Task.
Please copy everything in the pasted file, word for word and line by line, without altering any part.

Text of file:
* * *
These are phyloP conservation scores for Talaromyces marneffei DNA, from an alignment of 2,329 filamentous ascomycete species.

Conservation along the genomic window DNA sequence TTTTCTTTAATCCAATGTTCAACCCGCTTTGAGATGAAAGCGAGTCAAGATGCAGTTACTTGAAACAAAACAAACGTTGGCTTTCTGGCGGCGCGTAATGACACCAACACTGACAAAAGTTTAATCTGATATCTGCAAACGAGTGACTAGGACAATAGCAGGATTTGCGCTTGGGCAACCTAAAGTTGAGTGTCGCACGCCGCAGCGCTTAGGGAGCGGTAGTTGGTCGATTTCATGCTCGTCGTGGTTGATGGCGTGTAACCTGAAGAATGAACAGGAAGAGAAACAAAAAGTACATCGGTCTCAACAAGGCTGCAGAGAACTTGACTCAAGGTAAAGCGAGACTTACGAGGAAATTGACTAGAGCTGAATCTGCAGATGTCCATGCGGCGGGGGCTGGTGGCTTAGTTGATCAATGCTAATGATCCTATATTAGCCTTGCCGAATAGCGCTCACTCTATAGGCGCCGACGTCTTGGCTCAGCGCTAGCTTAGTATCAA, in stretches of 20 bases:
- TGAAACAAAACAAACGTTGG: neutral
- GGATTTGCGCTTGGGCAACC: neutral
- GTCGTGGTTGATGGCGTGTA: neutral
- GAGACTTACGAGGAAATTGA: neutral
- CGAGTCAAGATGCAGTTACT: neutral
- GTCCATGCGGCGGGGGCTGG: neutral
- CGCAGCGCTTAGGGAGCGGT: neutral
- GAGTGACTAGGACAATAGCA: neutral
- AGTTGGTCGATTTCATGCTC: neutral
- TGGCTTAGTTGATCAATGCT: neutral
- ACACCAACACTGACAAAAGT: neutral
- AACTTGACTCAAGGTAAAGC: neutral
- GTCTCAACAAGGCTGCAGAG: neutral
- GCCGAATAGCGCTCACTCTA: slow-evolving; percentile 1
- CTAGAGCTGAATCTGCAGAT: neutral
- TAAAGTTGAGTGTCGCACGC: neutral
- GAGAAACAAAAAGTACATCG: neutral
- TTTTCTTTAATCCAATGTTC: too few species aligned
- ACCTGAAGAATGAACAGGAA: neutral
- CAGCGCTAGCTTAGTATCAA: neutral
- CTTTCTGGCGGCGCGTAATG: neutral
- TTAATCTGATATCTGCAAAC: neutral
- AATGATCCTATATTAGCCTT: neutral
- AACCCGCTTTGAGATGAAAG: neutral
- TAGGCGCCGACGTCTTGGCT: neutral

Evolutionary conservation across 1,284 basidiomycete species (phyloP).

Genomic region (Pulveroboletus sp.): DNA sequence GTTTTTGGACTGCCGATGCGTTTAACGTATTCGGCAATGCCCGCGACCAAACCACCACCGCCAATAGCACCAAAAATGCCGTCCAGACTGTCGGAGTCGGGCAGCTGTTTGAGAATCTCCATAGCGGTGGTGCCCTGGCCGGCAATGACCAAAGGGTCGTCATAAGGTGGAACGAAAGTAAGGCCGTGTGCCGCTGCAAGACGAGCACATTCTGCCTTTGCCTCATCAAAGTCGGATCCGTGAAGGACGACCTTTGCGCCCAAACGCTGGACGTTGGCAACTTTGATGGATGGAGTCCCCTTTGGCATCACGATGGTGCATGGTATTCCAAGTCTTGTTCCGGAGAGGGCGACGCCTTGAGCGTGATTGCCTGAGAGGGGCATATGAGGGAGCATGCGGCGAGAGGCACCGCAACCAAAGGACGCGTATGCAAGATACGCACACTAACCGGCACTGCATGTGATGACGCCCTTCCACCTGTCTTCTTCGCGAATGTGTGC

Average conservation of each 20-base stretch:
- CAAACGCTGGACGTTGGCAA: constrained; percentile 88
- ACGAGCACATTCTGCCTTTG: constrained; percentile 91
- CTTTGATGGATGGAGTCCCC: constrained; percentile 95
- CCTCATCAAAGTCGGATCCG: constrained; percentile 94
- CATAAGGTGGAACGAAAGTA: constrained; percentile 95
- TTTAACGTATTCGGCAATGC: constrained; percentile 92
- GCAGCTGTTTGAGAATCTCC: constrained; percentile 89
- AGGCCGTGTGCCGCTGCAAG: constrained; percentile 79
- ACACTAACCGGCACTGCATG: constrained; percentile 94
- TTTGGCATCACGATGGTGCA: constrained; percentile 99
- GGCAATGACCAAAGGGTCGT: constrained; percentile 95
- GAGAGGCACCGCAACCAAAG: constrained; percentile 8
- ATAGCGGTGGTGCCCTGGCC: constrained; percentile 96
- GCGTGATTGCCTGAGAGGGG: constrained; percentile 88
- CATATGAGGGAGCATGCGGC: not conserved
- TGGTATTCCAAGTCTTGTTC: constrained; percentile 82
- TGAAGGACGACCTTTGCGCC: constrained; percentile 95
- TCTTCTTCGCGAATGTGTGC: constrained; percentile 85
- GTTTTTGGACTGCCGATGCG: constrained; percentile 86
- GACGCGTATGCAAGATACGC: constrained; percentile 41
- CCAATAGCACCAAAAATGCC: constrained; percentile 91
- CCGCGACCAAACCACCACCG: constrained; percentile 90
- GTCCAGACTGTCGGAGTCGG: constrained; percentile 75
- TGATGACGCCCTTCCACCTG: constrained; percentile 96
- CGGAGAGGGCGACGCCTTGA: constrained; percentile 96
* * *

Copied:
These are phyloP conservation scores for Talaromyces marneffei DNA, from an alignment of 2,329 filamentous ascomycete species.

Conservation along the genomic window DNA sequence TTTTCTTTAATCCAATGTTCAACCCGCTTTGAGATGAAAGCGAGTCAAGATGCAGTTACTTGAAACAAAACAAACGTTGGCTTTCTGGCGGCGCGTAATGACACCAACACTGACAAAAGTTTAATCTGATATCTGCAAACGAGTGACTAGGACAATAGCAGGATTTGCGCTTGGGCAACCTAAAGTTGAGTGTCGCACGCCGCAGCGCTTAGGGAGCGGTAGTTGGTCGATTTCATGCTCGTCGTGGTTGATGGCGTGTAACCTGAAGAATGAACAGGAAGAGAAACAAAAAGTACATCGGTCTCAACAAGGCTGCAGAGAACTTGACTCAAGGTAAAGCGAGACTTACGAGGAAATTGACTAGAGCTGAATCTGCAGATGTCCATGCGGCGGGGGCTGGTGGCTTAGTTGATCAATGCTAATGATCCTATATTAGCCTTGCCGAATAGCGCTCACTCTATAGGCGCCGACGTCTTGGCTCAGCGCTAGCTTAGTATCAA, in stretches of 20 bases:
- TGAAACAAAACAAACGTTGG: neutral
- GGATTTGCGCTTGGGCAACC: neutral
- GTCGTGGTTGATGGCGTGTA: neutral
- GAGACTTACGAGGAAATTGA: neutral
- CGAGTCAAGATGCAGTTACT: neutral
- GTCCATGCGGCGGGGGCTGG: neutral
- CGCAGCGCTTAGGGAGCGGT: neutral
- GAGTGACTAGGACAATAGCA: neutral
- AGTTGGTCGATTTCATGCTC: neutral
- TGGCTTAGTTGATCAATGCT: neutral
- ACACCAACACTGACAAAAGT: neutral
- AACTTGACTCAAGGTAAAGC: neutral
- GTCTCAACAAGGCTGCAGAG: neutral
- GCCGAATAGCGCTCACTCTA: slow-evolving; percentile 1
- CTAGAGCTGAATCTGCAGAT: neutral
- TAAAGTTGAGTGTCGCACGC: neutral
- GAGAAACAAAAAGTACATCG: neutral
- TTTTCTTTAATCCAATGTTC: too few species aligned
- ACCTGAAGAATGAACAGGAA: neutral
- CAGCGCTAGCTTAGTATCAA: neutral
- CTTTCTGGCGGCGCGTAATG: neutral
- TTAATCTGATATCTGCAAAC: neutral
- AATGATCCTATATTAGCCTT: neutral
- AACCCGCTTTGAGATGAAAG: neutral
- TAGGCGCCGACGTCTTGGCT: neutral

Evolutionary conservation across 1,284 basidiomycete species (phyloP).

Genomic region (Pulveroboletus sp.): DNA sequence GTTTTTGGACTGCCGATGCGTTTAACGTATTCGGCAATGCCCGCGACCAAACCACCACCGCCAATAGCACCAAAAATGCCGTCCAGACTGTCGGAGTCGGGCAGCTGTTTGAGAATCTCCATAGCGGTGGTGCCCTGGCCGGCAATGACCAAAGGGTCGTCATAAGGTGGAACGAAAGTAAGGCCGTGTGCCGCTGCAAGACGAGCACATTCTGCCTTTGCCTCATCAAAGTCGGATCCGTGAAGGACGACCTTTGCGCCCAAACGCTGGACGTTGGCAACTTTGATGGATGGAGTCCCCTTTGGCATCACGATGGTGCATGGTATTCCAAGTCTTGTTCCGGAGAGGGCGACGCCTTGAGCGTGATTGCCTGAGAGGGGCATATGAGGGAGCATGCGGCGAGAGGCACCGCAACCAAAGGACGCGTATGCAAGATACGCACACTAACCGGCACTGCATGTGATGACGCCCTTCCACCTGTCTTCTTCGCGAATGTGTGC

Average conservation of each 20-base stretch:
- CAAACGCTGGACGTTGGCAA: constrained; percentile 88
- ACGAGCACATTCTGCCTTTG: constrained; percentile 91
- CTTTGATGGATGGAGTCCCC: constrained; percentile 95
- CCTCATCAAAGTCGGATCCG: constrained; percentile 94
- CATAAGGTGGAACGAAAGTA: constrained; percentile 95
- TTTAACGTATTCGGCAATGC: constrained; percentile 92
- GCAGCTGTTTGAGAATCTCC: constrained; percentile 89
- AGGCCGTGTGCCGCTGCAAG: constrained; percentile 79
- ACACTAACCGGCACTGCATG: constrained; percentile 94
- TTTGGCATCACGATGGTGCA: constrained; percentile 99
- GGCAATGACCAAAGGGTCGT: constrained; percentile 95
- GAGAGGCACCGCAACCAAAG: constrained; percentile 8
- ATAGCGGTGGTGCCCTGGCC: constrained; percentile 96
- GCGTGATTGCCTGAGAGGGG: constrained; percentile 88
- CATATGAGGGAGCATGCGGC: not conserved
- TGGTATTCCAAGTCTTGTTC: constrained; percentile 82
- TGAAGGACGACCTTTGCGCC: constrained; percentile 95
- TCTTCTTCGCGAATGTGTGC: constrained; percentile 85
- GTTTTTGGACTGCCGATGCG: constrained; percentile 86
- GACGCGTATGCAAGATACGC: constrained; percentile 41
- CCAATAGCACCAAAAATGCC: constrained; percentile 91
- CCGCGACCAAACCACCACCG: constrained; percentile 90
- GTCCAGACTGTCGGAGTCGG: constrained; percentile 75
- TGATGACGCCCTTCCACCTG: constrained; percentile 96
- CGGAGAGGGCGACGCCTTGA: constrained; percentile 96